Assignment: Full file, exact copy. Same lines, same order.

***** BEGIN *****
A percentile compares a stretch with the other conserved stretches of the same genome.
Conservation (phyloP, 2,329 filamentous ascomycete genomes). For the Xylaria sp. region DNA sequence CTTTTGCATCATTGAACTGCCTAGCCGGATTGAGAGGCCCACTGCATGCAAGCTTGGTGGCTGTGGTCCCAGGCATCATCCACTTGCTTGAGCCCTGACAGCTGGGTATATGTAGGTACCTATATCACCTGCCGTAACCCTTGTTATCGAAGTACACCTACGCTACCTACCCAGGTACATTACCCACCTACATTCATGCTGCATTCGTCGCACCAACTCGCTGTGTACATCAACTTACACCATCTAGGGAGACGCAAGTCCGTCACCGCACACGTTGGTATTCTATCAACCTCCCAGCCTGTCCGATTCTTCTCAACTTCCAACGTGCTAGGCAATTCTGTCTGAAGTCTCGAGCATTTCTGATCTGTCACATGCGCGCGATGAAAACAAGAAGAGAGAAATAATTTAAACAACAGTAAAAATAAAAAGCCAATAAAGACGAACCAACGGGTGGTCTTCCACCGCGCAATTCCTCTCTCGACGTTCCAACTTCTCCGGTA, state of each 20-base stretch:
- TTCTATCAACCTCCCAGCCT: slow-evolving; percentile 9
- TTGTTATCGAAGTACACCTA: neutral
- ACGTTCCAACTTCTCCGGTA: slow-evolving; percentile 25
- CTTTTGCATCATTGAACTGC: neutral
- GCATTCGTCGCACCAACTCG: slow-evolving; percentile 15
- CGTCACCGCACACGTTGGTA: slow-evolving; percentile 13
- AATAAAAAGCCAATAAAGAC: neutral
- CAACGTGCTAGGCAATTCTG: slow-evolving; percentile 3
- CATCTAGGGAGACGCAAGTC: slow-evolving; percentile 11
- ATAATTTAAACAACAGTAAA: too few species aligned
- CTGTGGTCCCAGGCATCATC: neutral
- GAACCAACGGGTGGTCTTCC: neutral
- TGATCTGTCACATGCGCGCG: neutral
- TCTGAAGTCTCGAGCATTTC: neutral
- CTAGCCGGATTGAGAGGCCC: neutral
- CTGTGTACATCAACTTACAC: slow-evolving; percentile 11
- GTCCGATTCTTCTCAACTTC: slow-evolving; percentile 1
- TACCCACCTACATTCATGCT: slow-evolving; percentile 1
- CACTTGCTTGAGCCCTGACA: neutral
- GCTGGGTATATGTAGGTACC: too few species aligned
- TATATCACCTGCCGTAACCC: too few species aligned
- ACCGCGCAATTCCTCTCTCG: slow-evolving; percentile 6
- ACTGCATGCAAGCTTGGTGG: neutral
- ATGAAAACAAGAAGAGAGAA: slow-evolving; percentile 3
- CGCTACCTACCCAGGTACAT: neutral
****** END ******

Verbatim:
A percentile compares a stretch with the other conserved stretches of the same genome.
Conservation (phyloP, 2,329 filamentous ascomycete genomes). For the Xylaria sp. region DNA sequence CTTTTGCATCATTGAACTGCCTAGCCGGATTGAGAGGCCCACTGCATGCAAGCTTGGTGGCTGTGGTCCCAGGCATCATCCACTTGCTTGAGCCCTGACAGCTGGGTATATGTAGGTACCTATATCACCTGCCGTAACCCTTGTTATCGAAGTACACCTACGCTACCTACCCAGGTACATTACCCACCTACATTCATGCTGCATTCGTCGCACCAACTCGCTGTGTACATCAACTTACACCATCTAGGGAGACGCAAGTCCGTCACCGCACACGTTGGTATTCTATCAACCTCCCAGCCTGTCCGATTCTTCTCAACTTCCAACGTGCTAGGCAATTCTGTCTGAAGTCTCGAGCATTTCTGATCTGTCACATGCGCGCGATGAAAACAAGAAGAGAGAAATAATTTAAACAACAGTAAAAATAAAAAGCCAATAAAGACGAACCAACGGGTGGTCTTCCACCGCGCAATTCCTCTCTCGACGTTCCAACTTCTCCGGTA, state of each 20-base stretch:
- TTCTATCAACCTCCCAGCCT: slow-evolving; percentile 9
- TTGTTATCGAAGTACACCTA: neutral
- ACGTTCCAACTTCTCCGGTA: slow-evolving; percentile 25
- CTTTTGCATCATTGAACTGC: neutral
- GCATTCGTCGCACCAACTCG: slow-evolving; percentile 15
- CGTCACCGCACACGTTGGTA: slow-evolving; percentile 13
- AATAAAAAGCCAATAAAGAC: neutral
- CAACGTGCTAGGCAATTCTG: slow-evolving; percentile 3
- CATCTAGGGAGACGCAAGTC: slow-evolving; percentile 11
- ATAATTTAAACAACAGTAAA: too few species aligned
- CTGTGGTCCCAGGCATCATC: neutral
- GAACCAACGGGTGGTCTTCC: neutral
- TGATCTGTCACATGCGCGCG: neutral
- TCTGAAGTCTCGAGCATTTC: neutral
- CTAGCCGGATTGAGAGGCCC: neutral
- CTGTGTACATCAACTTACAC: slow-evolving; percentile 11
- GTCCGATTCTTCTCAACTTC: slow-evolving; percentile 1
- TACCCACCTACATTCATGCT: slow-evolving; percentile 1
- CACTTGCTTGAGCCCTGACA: neutral
- GCTGGGTATATGTAGGTACC: too few species aligned
- TATATCACCTGCCGTAACCC: too few species aligned
- ACCGCGCAATTCCTCTCTCG: slow-evolving; percentile 6
- ACTGCATGCAAGCTTGGTGG: neutral
- ATGAAAACAAGAAGAGAGAA: slow-evolving; percentile 3
- CGCTACCTACCCAGGTACAT: neutral